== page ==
TypeOnline Course
Student Enrolled121

Date Posted: November 26, 2016

Contributing Authors: Kara Furman and David Ross, MD, PhD

Overview: The biological consequences of stress are myriad and our scientific understanding of them continues to evolve. More and more, recognition that certain stress is “bad for you” has taken on broader meaning and has consequences for the mental health and well being of all people. A recent article adds unborn babies to the list of potential victims of stress-induced negative health consequences and raises the question of how pregnant women ought to manage or think about their life stresses. This module lends itself to discussions about mental health during pregnancy, brain development, subjectivity in experience of stress, and social disparities in exposure to life stressors.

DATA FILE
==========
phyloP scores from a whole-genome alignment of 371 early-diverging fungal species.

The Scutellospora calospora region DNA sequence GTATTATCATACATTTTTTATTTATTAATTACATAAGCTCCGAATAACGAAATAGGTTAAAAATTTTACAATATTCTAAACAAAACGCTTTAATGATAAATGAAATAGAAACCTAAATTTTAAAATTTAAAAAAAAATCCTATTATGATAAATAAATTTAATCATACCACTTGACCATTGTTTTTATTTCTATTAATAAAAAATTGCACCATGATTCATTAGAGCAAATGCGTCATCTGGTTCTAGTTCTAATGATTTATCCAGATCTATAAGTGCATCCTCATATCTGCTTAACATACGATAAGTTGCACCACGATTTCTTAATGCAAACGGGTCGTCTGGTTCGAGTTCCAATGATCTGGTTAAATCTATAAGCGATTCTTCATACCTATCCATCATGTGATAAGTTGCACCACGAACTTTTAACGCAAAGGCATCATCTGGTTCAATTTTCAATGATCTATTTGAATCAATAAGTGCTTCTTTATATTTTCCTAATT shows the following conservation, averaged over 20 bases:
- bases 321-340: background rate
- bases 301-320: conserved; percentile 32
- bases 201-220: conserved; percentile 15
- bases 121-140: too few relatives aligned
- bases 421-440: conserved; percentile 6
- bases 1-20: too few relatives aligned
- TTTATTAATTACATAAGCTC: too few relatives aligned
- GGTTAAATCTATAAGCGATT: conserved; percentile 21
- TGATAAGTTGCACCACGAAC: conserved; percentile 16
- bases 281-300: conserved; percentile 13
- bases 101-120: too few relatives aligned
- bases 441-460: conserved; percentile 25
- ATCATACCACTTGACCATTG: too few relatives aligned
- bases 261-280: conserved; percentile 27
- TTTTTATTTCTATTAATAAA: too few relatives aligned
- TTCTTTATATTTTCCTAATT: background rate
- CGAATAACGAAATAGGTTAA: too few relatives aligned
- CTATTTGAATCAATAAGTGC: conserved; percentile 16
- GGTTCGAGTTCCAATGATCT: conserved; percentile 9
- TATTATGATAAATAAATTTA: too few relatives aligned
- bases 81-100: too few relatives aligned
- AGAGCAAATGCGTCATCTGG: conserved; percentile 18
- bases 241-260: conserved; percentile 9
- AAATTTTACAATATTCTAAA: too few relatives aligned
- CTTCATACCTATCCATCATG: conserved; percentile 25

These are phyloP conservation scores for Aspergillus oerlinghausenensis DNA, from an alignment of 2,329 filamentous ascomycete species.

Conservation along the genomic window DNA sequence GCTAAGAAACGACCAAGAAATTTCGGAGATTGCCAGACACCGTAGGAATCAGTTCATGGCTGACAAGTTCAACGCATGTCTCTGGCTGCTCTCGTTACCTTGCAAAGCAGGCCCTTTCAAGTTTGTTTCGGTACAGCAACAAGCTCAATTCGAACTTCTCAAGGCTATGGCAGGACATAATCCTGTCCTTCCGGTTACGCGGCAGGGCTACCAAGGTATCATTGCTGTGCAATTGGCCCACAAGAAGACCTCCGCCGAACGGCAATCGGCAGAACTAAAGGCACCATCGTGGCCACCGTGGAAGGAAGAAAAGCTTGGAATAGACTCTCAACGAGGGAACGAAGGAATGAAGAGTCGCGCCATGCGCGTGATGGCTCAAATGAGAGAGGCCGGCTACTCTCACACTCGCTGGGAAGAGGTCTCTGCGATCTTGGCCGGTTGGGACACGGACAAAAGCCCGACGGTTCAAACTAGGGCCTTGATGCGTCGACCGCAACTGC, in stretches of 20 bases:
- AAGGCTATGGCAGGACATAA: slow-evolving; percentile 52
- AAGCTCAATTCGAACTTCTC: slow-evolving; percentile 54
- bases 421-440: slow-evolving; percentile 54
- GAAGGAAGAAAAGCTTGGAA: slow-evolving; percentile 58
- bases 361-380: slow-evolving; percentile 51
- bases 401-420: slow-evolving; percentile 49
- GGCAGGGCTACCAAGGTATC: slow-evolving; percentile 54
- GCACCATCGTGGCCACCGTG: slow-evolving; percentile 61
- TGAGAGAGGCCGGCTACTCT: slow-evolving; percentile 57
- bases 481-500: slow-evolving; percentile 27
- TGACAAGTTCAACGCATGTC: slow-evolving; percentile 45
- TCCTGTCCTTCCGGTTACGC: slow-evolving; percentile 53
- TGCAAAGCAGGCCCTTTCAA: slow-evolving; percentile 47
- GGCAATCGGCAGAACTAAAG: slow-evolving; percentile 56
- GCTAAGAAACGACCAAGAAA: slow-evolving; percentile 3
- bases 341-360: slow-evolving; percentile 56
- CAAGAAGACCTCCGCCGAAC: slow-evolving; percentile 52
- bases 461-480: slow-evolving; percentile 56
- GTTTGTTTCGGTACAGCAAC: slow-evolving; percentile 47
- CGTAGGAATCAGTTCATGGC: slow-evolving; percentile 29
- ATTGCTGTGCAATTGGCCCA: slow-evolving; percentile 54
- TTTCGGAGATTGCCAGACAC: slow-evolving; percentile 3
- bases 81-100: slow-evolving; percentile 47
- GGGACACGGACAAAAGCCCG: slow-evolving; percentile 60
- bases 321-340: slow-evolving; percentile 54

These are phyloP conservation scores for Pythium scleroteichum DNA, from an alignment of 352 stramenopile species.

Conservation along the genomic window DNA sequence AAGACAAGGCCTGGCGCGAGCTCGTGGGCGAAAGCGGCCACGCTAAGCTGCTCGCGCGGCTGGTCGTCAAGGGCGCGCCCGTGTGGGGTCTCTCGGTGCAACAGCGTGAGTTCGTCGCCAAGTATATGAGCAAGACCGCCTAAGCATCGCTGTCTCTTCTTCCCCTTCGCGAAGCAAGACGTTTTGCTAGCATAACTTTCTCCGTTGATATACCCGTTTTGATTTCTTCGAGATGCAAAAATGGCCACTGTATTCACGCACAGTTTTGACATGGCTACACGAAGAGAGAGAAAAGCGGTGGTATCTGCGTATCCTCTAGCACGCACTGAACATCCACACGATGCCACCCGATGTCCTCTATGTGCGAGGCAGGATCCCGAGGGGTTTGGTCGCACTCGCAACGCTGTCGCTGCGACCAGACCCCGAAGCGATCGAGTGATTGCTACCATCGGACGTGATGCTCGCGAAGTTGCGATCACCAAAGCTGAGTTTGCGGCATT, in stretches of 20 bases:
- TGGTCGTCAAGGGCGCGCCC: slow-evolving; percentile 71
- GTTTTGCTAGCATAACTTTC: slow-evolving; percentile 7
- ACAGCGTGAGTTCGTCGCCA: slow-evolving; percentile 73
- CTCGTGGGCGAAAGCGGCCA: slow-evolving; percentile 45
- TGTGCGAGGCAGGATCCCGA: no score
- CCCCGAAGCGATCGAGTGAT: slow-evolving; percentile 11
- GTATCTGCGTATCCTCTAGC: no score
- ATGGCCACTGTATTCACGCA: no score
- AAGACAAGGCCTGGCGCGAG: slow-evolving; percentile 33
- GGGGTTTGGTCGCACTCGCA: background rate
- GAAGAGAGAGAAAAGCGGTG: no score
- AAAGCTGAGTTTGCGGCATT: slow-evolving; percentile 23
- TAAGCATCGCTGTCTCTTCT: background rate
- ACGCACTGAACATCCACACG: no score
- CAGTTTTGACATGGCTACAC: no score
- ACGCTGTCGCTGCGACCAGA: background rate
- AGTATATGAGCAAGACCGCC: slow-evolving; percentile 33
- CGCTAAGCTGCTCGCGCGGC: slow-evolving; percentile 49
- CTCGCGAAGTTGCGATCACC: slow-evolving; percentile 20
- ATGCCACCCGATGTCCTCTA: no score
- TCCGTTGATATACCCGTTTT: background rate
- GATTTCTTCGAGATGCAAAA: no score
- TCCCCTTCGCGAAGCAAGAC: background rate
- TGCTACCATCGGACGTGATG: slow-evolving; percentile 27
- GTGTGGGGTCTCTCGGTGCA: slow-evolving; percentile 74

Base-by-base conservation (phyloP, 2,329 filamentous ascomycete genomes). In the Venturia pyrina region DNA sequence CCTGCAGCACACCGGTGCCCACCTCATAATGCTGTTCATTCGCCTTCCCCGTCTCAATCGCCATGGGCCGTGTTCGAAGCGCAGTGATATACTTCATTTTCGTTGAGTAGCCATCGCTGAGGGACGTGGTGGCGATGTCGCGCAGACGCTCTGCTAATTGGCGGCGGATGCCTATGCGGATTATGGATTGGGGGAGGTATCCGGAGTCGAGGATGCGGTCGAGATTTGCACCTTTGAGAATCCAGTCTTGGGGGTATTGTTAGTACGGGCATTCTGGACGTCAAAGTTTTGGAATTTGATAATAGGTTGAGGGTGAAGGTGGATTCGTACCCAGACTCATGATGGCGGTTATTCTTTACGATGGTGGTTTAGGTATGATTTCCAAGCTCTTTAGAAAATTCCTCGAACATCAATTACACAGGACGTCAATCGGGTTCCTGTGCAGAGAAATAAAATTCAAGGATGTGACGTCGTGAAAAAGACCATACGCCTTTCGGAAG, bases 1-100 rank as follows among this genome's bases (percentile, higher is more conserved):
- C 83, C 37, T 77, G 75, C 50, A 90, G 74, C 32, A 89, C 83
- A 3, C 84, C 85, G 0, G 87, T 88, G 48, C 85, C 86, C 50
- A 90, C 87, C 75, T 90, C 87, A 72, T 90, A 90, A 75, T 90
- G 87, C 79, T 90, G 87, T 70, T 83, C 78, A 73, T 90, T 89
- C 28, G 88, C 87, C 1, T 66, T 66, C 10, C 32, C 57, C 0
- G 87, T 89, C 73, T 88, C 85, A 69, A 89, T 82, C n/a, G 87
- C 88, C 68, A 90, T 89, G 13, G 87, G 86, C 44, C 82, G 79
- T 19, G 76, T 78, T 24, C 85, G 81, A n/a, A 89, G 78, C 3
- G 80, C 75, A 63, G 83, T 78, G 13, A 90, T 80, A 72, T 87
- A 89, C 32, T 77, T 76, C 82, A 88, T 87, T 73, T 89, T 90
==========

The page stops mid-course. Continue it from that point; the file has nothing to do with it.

Author Affiliations: Kara Furman is a student in the Yale School of Medicine MD/PhD program. David Ross, MD, PhD is from the Yale School of Medicine. Ashley Walker, MD is the Contributing Editor for this publication. The National Neuroscience Curriculum Initiative is a collaborative effort with AADPRT and the American Psychiatric Association (APA) Council on Medical Education and Lifelong Learning and receives support from the NIH (R25 MH10107602S1) ©National Neuroscience Curriculum Initiative.

Section 1Overview
Section 2Read / Watch / Listen to Media
Section 3Critique of Media Coverage
Section 4Read & Review Supplemental Material
Section 5Role-play Exercise
Section 6Additional Learning Opportunities
Section 7References